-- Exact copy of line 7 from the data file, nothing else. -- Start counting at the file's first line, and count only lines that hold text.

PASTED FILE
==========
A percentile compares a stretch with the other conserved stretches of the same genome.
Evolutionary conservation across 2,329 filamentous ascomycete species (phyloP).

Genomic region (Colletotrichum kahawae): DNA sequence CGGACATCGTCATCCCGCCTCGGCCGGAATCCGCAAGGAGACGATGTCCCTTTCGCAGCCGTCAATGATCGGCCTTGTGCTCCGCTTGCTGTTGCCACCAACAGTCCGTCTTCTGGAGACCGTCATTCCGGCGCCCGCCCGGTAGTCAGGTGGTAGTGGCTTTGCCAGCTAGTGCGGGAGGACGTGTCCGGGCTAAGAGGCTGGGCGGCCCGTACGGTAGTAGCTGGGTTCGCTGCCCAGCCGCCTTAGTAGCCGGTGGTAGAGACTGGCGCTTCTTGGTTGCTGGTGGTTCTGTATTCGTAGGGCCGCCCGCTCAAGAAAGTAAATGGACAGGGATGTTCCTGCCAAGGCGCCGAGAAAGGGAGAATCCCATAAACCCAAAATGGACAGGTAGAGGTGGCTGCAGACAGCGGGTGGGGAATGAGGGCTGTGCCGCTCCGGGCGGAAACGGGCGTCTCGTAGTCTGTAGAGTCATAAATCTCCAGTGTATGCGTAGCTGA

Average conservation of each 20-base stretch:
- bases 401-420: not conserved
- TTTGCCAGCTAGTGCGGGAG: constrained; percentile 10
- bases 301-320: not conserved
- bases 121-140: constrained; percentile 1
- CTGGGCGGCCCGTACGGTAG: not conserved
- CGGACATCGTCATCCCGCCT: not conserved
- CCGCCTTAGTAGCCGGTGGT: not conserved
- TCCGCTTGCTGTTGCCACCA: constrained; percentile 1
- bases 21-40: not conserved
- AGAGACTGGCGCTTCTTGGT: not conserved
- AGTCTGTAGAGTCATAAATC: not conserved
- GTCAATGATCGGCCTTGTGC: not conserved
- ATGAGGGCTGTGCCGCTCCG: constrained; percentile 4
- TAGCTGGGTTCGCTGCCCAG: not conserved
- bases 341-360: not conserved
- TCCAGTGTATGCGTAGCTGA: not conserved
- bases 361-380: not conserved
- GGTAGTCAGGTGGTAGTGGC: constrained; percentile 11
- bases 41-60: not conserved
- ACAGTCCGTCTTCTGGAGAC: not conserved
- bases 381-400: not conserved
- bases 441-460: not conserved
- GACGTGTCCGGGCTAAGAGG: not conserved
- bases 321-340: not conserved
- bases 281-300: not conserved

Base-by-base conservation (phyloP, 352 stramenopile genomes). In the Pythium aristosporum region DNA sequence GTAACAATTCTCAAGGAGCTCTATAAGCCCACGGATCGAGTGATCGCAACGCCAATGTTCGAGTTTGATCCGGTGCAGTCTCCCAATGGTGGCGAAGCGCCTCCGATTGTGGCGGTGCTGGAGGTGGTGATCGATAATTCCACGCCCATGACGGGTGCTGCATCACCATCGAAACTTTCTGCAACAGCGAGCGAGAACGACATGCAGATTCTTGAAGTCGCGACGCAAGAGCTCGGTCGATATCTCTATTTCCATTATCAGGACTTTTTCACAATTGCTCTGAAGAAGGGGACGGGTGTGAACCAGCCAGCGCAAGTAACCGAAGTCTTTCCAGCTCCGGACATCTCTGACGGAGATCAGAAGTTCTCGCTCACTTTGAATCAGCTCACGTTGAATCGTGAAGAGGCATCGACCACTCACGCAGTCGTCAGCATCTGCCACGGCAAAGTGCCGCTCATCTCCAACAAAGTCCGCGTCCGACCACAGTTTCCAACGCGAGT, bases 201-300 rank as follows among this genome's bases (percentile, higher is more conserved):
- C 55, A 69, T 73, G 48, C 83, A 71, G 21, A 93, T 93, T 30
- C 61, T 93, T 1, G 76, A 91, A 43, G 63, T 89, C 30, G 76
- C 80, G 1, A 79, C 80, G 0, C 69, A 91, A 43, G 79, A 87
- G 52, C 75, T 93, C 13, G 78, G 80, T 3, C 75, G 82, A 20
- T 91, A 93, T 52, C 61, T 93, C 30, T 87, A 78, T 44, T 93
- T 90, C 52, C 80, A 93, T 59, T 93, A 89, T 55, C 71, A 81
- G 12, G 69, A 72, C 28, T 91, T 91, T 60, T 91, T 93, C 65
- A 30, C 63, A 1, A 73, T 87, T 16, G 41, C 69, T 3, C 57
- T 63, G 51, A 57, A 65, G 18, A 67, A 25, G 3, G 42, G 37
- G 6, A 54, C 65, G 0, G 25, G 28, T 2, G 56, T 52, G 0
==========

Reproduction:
- bases 301-320: not conserved